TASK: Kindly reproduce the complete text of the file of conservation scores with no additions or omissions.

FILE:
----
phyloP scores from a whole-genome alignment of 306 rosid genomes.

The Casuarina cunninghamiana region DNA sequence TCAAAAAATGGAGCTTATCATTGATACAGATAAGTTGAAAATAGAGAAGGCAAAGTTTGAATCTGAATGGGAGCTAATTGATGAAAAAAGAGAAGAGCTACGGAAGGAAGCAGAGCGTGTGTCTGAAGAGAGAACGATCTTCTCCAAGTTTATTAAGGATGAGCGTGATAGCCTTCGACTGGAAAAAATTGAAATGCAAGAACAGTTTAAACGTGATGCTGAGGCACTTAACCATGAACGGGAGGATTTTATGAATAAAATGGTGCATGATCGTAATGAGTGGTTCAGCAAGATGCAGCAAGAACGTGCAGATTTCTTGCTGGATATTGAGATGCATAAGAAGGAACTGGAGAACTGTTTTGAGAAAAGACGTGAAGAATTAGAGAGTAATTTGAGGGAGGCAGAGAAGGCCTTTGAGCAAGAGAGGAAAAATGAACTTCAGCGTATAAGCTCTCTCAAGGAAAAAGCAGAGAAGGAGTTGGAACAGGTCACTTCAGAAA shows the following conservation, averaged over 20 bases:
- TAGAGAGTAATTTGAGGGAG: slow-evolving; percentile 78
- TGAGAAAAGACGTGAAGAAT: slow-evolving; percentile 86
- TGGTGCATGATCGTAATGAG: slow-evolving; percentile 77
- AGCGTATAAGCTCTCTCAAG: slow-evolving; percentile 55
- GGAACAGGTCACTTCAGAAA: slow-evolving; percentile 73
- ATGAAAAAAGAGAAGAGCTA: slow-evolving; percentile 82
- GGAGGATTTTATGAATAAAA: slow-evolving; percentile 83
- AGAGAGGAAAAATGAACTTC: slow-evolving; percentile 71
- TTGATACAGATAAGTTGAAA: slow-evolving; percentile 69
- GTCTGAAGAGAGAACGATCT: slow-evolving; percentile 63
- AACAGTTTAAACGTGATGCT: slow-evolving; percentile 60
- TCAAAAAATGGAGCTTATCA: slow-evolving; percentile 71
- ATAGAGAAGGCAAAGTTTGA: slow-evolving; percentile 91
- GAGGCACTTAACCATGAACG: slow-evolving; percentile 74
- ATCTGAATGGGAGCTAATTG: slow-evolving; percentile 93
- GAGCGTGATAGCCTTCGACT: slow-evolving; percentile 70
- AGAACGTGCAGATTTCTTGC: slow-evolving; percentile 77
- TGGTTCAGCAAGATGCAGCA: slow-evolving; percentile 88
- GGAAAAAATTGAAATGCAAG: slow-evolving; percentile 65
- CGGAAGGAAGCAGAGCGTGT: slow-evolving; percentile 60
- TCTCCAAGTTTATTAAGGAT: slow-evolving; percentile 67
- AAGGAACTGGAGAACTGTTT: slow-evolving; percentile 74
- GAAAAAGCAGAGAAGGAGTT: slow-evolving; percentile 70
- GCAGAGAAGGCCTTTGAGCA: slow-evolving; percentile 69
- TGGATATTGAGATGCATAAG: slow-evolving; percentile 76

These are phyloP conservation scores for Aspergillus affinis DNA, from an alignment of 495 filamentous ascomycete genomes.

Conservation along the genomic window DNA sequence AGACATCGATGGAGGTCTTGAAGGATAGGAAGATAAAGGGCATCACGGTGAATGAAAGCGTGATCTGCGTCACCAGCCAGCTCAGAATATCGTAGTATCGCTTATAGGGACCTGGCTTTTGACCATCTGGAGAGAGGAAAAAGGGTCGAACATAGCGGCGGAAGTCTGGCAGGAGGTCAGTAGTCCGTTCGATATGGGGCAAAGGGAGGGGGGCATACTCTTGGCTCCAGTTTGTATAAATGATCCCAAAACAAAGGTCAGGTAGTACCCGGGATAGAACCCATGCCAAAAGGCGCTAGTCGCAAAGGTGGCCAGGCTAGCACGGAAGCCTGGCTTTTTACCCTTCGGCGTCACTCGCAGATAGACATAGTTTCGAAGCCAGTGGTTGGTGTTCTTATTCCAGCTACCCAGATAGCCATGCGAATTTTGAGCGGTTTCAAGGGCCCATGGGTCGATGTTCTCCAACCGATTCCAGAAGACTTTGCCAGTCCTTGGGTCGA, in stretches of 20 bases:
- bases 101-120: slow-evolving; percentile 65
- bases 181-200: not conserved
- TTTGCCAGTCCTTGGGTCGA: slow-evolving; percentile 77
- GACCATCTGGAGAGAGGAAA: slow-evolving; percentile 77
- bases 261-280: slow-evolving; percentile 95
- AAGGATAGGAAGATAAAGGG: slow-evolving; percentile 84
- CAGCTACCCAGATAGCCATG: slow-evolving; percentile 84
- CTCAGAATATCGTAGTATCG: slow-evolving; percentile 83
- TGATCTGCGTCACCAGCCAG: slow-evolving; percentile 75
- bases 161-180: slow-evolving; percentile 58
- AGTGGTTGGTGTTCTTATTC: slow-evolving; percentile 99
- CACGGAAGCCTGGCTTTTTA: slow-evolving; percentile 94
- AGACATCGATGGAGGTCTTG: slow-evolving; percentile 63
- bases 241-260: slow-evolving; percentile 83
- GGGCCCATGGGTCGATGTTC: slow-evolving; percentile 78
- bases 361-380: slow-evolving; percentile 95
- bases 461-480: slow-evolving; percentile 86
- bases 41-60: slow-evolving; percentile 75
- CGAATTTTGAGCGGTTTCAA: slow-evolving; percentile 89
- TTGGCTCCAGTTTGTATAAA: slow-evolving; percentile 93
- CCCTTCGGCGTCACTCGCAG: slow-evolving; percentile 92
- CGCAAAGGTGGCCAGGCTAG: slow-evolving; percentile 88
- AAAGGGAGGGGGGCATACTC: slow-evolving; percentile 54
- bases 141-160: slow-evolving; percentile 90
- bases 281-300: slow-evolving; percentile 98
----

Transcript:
phyloP scores from a whole-genome alignment of 306 rosid genomes.

The Casuarina cunninghamiana region DNA sequence TCAAAAAATGGAGCTTATCATTGATACAGATAAGTTGAAAATAGAGAAGGCAAAGTTTGAATCTGAATGGGAGCTAATTGATGAAAAAAGAGAAGAGCTACGGAAGGAAGCAGAGCGTGTGTCTGAAGAGAGAACGATCTTCTCCAAGTTTATTAAGGATGAGCGTGATAGCCTTCGACTGGAAAAAATTGAAATGCAAGAACAGTTTAAACGTGATGCTGAGGCACTTAACCATGAACGGGAGGATTTTATGAATAAAATGGTGCATGATCGTAATGAGTGGTTCAGCAAGATGCAGCAAGAACGTGCAGATTTCTTGCTGGATATTGAGATGCATAAGAAGGAACTGGAGAACTGTTTTGAGAAAAGACGTGAAGAATTAGAGAGTAATTTGAGGGAGGCAGAGAAGGCCTTTGAGCAAGAGAGGAAAAATGAACTTCAGCGTATAAGCTCTCTCAAGGAAAAAGCAGAGAAGGAGTTGGAACAGGTCACTTCAGAAA shows the following conservation, averaged over 20 bases:
- TAGAGAGTAATTTGAGGGAG: slow-evolving; percentile 78
- TGAGAAAAGACGTGAAGAAT: slow-evolving; percentile 86
- TGGTGCATGATCGTAATGAG: slow-evolving; percentile 77
- AGCGTATAAGCTCTCTCAAG: slow-evolving; percentile 55
- GGAACAGGTCACTTCAGAAA: slow-evolving; percentile 73
- ATGAAAAAAGAGAAGAGCTA: slow-evolving; percentile 82
- GGAGGATTTTATGAATAAAA: slow-evolving; percentile 83
- AGAGAGGAAAAATGAACTTC: slow-evolving; percentile 71
- TTGATACAGATAAGTTGAAA: slow-evolving; percentile 69
- GTCTGAAGAGAGAACGATCT: slow-evolving; percentile 63
- AACAGTTTAAACGTGATGCT: slow-evolving; percentile 60
- TCAAAAAATGGAGCTTATCA: slow-evolving; percentile 71
- ATAGAGAAGGCAAAGTTTGA: slow-evolving; percentile 91
- GAGGCACTTAACCATGAACG: slow-evolving; percentile 74
- ATCTGAATGGGAGCTAATTG: slow-evolving; percentile 93
- GAGCGTGATAGCCTTCGACT: slow-evolving; percentile 70
- AGAACGTGCAGATTTCTTGC: slow-evolving; percentile 77
- TGGTTCAGCAAGATGCAGCA: slow-evolving; percentile 88
- GGAAAAAATTGAAATGCAAG: slow-evolving; percentile 65
- CGGAAGGAAGCAGAGCGTGT: slow-evolving; percentile 60
- TCTCCAAGTTTATTAAGGAT: slow-evolving; percentile 67
- AAGGAACTGGAGAACTGTTT: slow-evolving; percentile 74
- GAAAAAGCAGAGAAGGAGTT: slow-evolving; percentile 70
- GCAGAGAAGGCCTTTGAGCA: slow-evolving; percentile 69
- TGGATATTGAGATGCATAAG: slow-evolving; percentile 76

These are phyloP conservation scores for Aspergillus affinis DNA, from an alignment of 495 filamentous ascomycete genomes.

Conservation along the genomic window DNA sequence AGACATCGATGGAGGTCTTGAAGGATAGGAAGATAAAGGGCATCACGGTGAATGAAAGCGTGATCTGCGTCACCAGCCAGCTCAGAATATCGTAGTATCGCTTATAGGGACCTGGCTTTTGACCATCTGGAGAGAGGAAAAAGGGTCGAACATAGCGGCGGAAGTCTGGCAGGAGGTCAGTAGTCCGTTCGATATGGGGCAAAGGGAGGGGGGCATACTCTTGGCTCCAGTTTGTATAAATGATCCCAAAACAAAGGTCAGGTAGTACCCGGGATAGAACCCATGCCAAAAGGCGCTAGTCGCAAAGGTGGCCAGGCTAGCACGGAAGCCTGGCTTTTTACCCTTCGGCGTCACTCGCAGATAGACATAGTTTCGAAGCCAGTGGTTGGTGTTCTTATTCCAGCTACCCAGATAGCCATGCGAATTTTGAGCGGTTTCAAGGGCCCATGGGTCGATGTTCTCCAACCGATTCCAGAAGACTTTGCCAGTCCTTGGGTCGA, in stretches of 20 bases:
- bases 101-120: slow-evolving; percentile 65
- bases 181-200: not conserved
- TTTGCCAGTCCTTGGGTCGA: slow-evolving; percentile 77
- GACCATCTGGAGAGAGGAAA: slow-evolving; percentile 77
- bases 261-280: slow-evolving; percentile 95
- AAGGATAGGAAGATAAAGGG: slow-evolving; percentile 84
- CAGCTACCCAGATAGCCATG: slow-evolving; percentile 84
- CTCAGAATATCGTAGTATCG: slow-evolving; percentile 83
- TGATCTGCGTCACCAGCCAG: slow-evolving; percentile 75
- bases 161-180: slow-evolving; percentile 58
- AGTGGTTGGTGTTCTTATTC: slow-evolving; percentile 99
- CACGGAAGCCTGGCTTTTTA: slow-evolving; percentile 94
- AGACATCGATGGAGGTCTTG: slow-evolving; percentile 63
- bases 241-260: slow-evolving; percentile 83
- GGGCCCATGGGTCGATGTTC: slow-evolving; percentile 78
- bases 361-380: slow-evolving; percentile 95
- bases 461-480: slow-evolving; percentile 86
- bases 41-60: slow-evolving; percentile 75
- CGAATTTTGAGCGGTTTCAA: slow-evolving; percentile 89
- TTGGCTCCAGTTTGTATAAA: slow-evolving; percentile 93
- CCCTTCGGCGTCACTCGCAG: slow-evolving; percentile 92
- CGCAAAGGTGGCCAGGCTAG: slow-evolving; percentile 88
- AAAGGGAGGGGGGCATACTC: slow-evolving; percentile 54
- bases 141-160: slow-evolving; percentile 90
- bases 281-300: slow-evolving; percentile 98